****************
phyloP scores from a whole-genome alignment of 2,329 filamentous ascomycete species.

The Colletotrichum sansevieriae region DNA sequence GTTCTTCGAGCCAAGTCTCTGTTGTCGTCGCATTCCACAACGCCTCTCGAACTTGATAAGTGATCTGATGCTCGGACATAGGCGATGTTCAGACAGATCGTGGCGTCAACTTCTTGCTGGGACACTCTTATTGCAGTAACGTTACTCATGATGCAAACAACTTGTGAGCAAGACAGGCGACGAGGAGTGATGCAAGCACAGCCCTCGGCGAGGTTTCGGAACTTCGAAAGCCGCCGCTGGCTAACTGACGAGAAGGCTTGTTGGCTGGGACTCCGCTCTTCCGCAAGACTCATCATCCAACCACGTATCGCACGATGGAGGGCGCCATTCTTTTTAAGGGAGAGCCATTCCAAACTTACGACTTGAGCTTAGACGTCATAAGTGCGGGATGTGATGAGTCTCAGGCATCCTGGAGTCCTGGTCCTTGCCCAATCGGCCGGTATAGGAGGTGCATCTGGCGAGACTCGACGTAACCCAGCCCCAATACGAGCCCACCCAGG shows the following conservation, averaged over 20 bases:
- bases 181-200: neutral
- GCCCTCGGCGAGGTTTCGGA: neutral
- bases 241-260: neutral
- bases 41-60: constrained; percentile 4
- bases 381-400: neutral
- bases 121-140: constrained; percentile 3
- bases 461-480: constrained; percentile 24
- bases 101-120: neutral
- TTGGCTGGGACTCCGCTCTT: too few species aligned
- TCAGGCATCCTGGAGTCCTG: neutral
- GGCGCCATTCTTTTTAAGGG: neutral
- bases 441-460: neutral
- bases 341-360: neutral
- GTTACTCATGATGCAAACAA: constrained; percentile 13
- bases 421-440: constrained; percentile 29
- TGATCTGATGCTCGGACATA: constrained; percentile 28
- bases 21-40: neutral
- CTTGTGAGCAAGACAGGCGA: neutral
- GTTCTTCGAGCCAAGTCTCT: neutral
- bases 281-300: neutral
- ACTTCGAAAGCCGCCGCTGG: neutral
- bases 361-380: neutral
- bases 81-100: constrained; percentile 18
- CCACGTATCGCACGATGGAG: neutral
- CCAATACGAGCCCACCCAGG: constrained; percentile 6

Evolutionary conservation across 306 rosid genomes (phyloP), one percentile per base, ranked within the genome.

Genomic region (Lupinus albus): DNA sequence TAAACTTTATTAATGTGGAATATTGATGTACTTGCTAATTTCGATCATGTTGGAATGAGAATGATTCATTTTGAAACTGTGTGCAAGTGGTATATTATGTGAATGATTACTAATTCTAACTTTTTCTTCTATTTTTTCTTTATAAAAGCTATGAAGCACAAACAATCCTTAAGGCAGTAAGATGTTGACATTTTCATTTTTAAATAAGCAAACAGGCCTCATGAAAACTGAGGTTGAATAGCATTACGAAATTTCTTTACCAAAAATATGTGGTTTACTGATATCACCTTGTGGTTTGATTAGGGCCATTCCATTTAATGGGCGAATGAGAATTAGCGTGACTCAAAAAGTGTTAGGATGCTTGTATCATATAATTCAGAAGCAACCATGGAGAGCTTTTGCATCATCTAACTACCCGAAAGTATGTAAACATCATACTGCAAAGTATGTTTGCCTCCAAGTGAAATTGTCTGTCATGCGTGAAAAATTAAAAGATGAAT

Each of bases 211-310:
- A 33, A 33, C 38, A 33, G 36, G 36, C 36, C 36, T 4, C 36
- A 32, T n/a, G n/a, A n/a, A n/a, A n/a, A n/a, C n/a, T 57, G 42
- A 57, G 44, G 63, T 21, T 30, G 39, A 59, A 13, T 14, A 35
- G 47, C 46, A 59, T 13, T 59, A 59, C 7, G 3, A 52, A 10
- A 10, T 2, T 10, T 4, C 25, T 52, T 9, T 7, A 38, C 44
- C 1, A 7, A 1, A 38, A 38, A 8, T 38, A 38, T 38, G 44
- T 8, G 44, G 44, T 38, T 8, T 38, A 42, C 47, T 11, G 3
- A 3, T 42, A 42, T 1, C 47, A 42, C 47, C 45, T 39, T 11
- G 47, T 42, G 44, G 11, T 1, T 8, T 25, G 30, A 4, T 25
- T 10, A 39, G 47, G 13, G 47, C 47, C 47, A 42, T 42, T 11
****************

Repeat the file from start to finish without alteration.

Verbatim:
phyloP scores from a whole-genome alignment of 2,329 filamentous ascomycete species.

The Colletotrichum sansevieriae region DNA sequence GTTCTTCGAGCCAAGTCTCTGTTGTCGTCGCATTCCACAACGCCTCTCGAACTTGATAAGTGATCTGATGCTCGGACATAGGCGATGTTCAGACAGATCGTGGCGTCAACTTCTTGCTGGGACACTCTTATTGCAGTAACGTTACTCATGATGCAAACAACTTGTGAGCAAGACAGGCGACGAGGAGTGATGCAAGCACAGCCCTCGGCGAGGTTTCGGAACTTCGAAAGCCGCCGCTGGCTAACTGACGAGAAGGCTTGTTGGCTGGGACTCCGCTCTTCCGCAAGACTCATCATCCAACCACGTATCGCACGATGGAGGGCGCCATTCTTTTTAAGGGAGAGCCATTCCAAACTTACGACTTGAGCTTAGACGTCATAAGTGCGGGATGTGATGAGTCTCAGGCATCCTGGAGTCCTGGTCCTTGCCCAATCGGCCGGTATAGGAGGTGCATCTGGCGAGACTCGACGTAACCCAGCCCCAATACGAGCCCACCCAGG shows the following conservation, averaged over 20 bases:
- bases 181-200: neutral
- GCCCTCGGCGAGGTTTCGGA: neutral
- bases 241-260: neutral
- bases 41-60: constrained; percentile 4
- bases 381-400: neutral
- bases 121-140: constrained; percentile 3
- bases 461-480: constrained; percentile 24
- bases 101-120: neutral
- TTGGCTGGGACTCCGCTCTT: too few species aligned
- TCAGGCATCCTGGAGTCCTG: neutral
- GGCGCCATTCTTTTTAAGGG: neutral
- bases 441-460: neutral
- bases 341-360: neutral
- GTTACTCATGATGCAAACAA: constrained; percentile 13
- bases 421-440: constrained; percentile 29
- TGATCTGATGCTCGGACATA: constrained; percentile 28
- bases 21-40: neutral
- CTTGTGAGCAAGACAGGCGA: neutral
- GTTCTTCGAGCCAAGTCTCT: neutral
- bases 281-300: neutral
- ACTTCGAAAGCCGCCGCTGG: neutral
- bases 361-380: neutral
- bases 81-100: constrained; percentile 18
- CCACGTATCGCACGATGGAG: neutral
- CCAATACGAGCCCACCCAGG: constrained; percentile 6

Evolutionary conservation across 306 rosid genomes (phyloP), one percentile per base, ranked within the genome.

Genomic region (Lupinus albus): DNA sequence TAAACTTTATTAATGTGGAATATTGATGTACTTGCTAATTTCGATCATGTTGGAATGAGAATGATTCATTTTGAAACTGTGTGCAAGTGGTATATTATGTGAATGATTACTAATTCTAACTTTTTCTTCTATTTTTTCTTTATAAAAGCTATGAAGCACAAACAATCCTTAAGGCAGTAAGATGTTGACATTTTCATTTTTAAATAAGCAAACAGGCCTCATGAAAACTGAGGTTGAATAGCATTACGAAATTTCTTTACCAAAAATATGTGGTTTACTGATATCACCTTGTGGTTTGATTAGGGCCATTCCATTTAATGGGCGAATGAGAATTAGCGTGACTCAAAAAGTGTTAGGATGCTTGTATCATATAATTCAGAAGCAACCATGGAGAGCTTTTGCATCATCTAACTACCCGAAAGTATGTAAACATCATACTGCAAAGTATGTTTGCCTCCAAGTGAAATTGTCTGTCATGCGTGAAAAATTAAAAGATGAAT

Each of bases 211-310:
- A 33, A 33, C 38, A 33, G 36, G 36, C 36, C 36, T 4, C 36
- A 32, T n/a, G n/a, A n/a, A n/a, A n/a, A n/a, C n/a, T 57, G 42
- A 57, G 44, G 63, T 21, T 30, G 39, A 59, A 13, T 14, A 35
- G 47, C 46, A 59, T 13, T 59, A 59, C 7, G 3, A 52, A 10
- A 10, T 2, T 10, T 4, C 25, T 52, T 9, T 7, A 38, C 44
- C 1, A 7, A 1, A 38, A 38, A 8, T 38, A 38, T 38, G 44
- T 8, G 44, G 44, T 38, T 8, T 38, A 42, C 47, T 11, G 3
- A 3, T 42, A 42, T 1, C 47, A 42, C 47, C 45, T 39, T 11
- G 47, T 42, G 44, G 11, T 1, T 8, T 25, G 30, A 4, T 25
- T 10, A 39, G 47, G 13, G 47, C 47, C 47, A 42, T 42, T 11